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First Vice President, Dr. Riek Machar Teny (2nd Left) unveils the new official portrait of President Salva Kiir Mayardit in Jub [Photo by Jok Solomun]

President Salva Kiir’s official portrait unveiled

President Salva Kiir Mayardit’s official portrait was unveiled Wednesday in Juba by the First Vice President Dr. Riek Machar Teny.

Machar urged members of the public and government officials to display the new presidential portrait in all public offices.

“It is an important day, I have unveiled this portrait and in our offices whether they are government offices or in the private sector, this is the portrait you are expected to display,” Machar said during the unveiling ceremony held at Freedom Hall in Juba.

The new portrait shows President Salva Kiir in a blue suit wearing a red tie and his trademark hat with the South Sudan flag in the background.

Machar said the aim of unveiling the portrait of the head of state is for all people and the rest of the world to know the official presidential image.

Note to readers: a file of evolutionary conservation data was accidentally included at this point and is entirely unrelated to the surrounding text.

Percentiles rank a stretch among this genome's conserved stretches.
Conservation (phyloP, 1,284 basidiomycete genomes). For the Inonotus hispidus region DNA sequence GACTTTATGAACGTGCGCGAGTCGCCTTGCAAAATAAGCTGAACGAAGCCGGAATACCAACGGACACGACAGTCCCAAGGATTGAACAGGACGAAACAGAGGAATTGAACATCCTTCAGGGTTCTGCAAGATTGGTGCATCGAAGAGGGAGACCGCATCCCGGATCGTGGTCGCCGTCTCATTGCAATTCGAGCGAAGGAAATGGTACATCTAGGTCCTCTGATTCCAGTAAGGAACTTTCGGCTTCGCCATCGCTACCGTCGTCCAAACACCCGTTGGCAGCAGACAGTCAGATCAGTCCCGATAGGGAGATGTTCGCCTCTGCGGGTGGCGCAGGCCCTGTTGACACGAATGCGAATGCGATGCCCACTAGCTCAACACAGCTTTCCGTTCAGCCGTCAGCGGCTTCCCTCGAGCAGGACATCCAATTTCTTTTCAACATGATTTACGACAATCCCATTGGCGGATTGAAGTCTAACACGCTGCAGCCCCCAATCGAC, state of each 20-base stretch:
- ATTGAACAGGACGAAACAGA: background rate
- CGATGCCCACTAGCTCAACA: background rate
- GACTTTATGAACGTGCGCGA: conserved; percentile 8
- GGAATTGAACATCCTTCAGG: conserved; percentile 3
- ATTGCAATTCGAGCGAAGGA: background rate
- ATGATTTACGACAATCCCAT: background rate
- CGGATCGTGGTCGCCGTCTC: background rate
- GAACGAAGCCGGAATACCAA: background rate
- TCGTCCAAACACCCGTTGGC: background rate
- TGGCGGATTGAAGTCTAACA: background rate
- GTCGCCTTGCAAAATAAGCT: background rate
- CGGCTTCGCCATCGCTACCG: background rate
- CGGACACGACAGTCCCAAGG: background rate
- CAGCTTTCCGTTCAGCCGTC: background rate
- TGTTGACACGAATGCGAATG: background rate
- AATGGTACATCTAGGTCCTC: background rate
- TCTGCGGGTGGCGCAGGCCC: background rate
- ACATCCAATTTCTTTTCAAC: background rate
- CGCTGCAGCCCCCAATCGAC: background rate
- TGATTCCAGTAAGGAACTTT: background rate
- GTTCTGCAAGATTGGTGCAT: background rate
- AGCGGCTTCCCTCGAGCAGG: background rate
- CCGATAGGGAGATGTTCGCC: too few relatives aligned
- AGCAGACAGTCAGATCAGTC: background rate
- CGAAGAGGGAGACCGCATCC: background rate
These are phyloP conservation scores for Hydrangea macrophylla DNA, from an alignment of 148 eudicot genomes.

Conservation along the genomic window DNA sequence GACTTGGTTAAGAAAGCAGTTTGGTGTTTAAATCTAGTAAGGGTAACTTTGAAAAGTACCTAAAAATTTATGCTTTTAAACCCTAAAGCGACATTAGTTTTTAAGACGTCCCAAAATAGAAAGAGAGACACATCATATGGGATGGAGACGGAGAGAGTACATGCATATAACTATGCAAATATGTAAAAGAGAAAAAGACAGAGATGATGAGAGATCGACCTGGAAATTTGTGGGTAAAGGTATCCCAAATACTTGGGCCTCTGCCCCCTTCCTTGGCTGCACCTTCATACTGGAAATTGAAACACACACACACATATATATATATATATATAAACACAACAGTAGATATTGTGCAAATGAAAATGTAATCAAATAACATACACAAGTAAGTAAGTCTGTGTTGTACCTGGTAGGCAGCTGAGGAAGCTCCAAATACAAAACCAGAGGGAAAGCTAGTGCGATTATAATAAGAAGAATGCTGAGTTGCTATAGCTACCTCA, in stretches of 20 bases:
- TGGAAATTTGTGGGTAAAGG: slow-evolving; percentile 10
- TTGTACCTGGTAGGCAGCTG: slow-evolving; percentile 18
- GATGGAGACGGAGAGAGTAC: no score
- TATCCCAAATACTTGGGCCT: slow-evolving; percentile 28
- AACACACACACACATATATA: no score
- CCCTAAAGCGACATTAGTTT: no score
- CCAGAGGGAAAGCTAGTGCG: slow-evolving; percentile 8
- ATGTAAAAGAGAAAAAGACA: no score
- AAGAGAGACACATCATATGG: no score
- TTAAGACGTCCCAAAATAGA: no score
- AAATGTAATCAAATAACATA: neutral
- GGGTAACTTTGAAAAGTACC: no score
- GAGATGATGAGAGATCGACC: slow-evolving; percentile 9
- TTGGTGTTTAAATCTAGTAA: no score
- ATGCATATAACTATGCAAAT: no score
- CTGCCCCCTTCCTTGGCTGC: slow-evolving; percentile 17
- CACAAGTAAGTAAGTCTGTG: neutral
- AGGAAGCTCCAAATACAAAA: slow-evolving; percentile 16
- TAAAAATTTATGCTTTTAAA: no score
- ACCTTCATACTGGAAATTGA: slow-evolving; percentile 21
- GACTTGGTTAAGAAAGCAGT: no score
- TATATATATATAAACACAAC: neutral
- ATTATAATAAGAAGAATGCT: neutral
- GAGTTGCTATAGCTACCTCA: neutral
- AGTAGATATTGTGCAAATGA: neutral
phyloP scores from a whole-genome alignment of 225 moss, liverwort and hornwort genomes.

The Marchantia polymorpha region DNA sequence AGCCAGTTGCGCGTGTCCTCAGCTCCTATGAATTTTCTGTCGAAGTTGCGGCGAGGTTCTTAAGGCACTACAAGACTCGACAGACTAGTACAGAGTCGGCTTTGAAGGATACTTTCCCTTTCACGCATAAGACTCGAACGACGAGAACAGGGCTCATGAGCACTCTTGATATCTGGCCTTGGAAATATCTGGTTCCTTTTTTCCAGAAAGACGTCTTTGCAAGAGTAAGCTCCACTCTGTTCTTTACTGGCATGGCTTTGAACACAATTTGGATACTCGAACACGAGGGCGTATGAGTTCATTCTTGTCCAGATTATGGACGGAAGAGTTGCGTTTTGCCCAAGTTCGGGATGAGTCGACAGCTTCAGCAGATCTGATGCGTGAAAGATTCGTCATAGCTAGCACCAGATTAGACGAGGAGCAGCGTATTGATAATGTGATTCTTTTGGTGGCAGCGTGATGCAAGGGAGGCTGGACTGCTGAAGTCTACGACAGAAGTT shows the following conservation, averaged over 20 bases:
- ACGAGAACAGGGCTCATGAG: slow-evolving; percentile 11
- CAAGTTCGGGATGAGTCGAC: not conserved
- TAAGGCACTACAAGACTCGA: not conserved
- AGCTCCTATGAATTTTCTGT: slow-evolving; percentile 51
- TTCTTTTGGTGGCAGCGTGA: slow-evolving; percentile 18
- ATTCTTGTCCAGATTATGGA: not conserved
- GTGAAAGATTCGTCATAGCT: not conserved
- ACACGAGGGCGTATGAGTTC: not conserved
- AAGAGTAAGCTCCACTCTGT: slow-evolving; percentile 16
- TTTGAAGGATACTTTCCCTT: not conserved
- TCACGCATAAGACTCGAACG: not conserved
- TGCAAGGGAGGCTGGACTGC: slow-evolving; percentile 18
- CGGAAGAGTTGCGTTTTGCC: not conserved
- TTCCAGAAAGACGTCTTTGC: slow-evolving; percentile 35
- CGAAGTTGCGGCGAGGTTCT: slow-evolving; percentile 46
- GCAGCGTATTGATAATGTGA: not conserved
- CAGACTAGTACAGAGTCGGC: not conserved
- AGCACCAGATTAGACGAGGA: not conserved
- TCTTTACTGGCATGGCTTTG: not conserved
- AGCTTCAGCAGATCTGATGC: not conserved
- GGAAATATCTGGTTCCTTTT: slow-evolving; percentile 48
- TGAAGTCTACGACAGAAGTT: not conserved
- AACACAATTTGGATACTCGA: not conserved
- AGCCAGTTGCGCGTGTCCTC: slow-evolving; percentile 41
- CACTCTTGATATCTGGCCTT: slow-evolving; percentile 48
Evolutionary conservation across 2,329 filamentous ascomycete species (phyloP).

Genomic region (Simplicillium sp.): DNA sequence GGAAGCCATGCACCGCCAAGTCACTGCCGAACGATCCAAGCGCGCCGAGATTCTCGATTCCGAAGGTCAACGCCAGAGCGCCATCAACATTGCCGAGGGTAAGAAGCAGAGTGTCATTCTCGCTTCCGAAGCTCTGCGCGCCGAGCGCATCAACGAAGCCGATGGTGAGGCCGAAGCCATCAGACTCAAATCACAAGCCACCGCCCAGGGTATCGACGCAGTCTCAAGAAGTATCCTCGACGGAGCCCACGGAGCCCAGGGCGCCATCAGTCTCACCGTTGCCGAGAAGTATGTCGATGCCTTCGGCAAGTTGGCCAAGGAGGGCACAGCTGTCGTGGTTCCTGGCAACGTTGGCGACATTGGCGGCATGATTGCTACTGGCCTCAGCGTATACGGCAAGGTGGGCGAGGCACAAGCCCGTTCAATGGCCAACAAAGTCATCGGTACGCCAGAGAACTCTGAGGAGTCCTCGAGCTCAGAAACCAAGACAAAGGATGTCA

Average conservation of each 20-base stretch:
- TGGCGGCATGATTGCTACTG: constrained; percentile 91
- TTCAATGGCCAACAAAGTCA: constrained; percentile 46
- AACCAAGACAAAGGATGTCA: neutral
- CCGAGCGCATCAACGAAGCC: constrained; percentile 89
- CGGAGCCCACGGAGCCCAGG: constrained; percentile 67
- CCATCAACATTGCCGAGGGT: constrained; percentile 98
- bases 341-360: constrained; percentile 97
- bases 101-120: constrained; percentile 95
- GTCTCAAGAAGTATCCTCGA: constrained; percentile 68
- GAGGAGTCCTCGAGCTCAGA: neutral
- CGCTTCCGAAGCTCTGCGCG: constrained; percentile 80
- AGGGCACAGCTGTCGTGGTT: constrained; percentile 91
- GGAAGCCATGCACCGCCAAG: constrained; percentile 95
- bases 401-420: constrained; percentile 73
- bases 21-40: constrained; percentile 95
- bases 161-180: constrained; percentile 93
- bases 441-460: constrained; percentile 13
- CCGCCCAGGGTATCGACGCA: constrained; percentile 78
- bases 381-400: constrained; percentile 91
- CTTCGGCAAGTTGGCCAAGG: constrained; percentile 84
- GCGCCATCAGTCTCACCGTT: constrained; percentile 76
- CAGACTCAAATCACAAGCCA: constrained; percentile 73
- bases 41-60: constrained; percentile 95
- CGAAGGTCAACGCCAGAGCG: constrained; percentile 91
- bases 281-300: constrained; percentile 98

“The states also will have to do the same and the counties will do the same and Payams should have the pictures and over the country,” he said.

Dr. Barnaba Marial Benjamin, Minister of Presidential Affairs said the portrait of the President relates to his present age.

“Also people have grown in age, so the picture also must relate to the present situation people are in but most importantly there must be consistency throughout the country,” Benjamin said.

Lily Adhieu Martin Manyiel, Press Secretary in the Office of the President said the changes of the name of the SPLA to SSPDF also appeared in the presidential portrait.

“The function of today is to bring the portrait allied with reforms that H.E Salva Kiir Mayardit had made, there are some challenges that happened within the time for example the name of SPLA has changed to SSPDF,” she said.

Adhieu revealed that government institutions including the state will receive their portraits through their agencies, while the private sector and interested individuals can get theirs within selected print houses.

“These are things we need to keep in terms of archive and history, and most importantly there has been no standard presidential portrait since our independence which has left public entities in shock,” Adhieu said.

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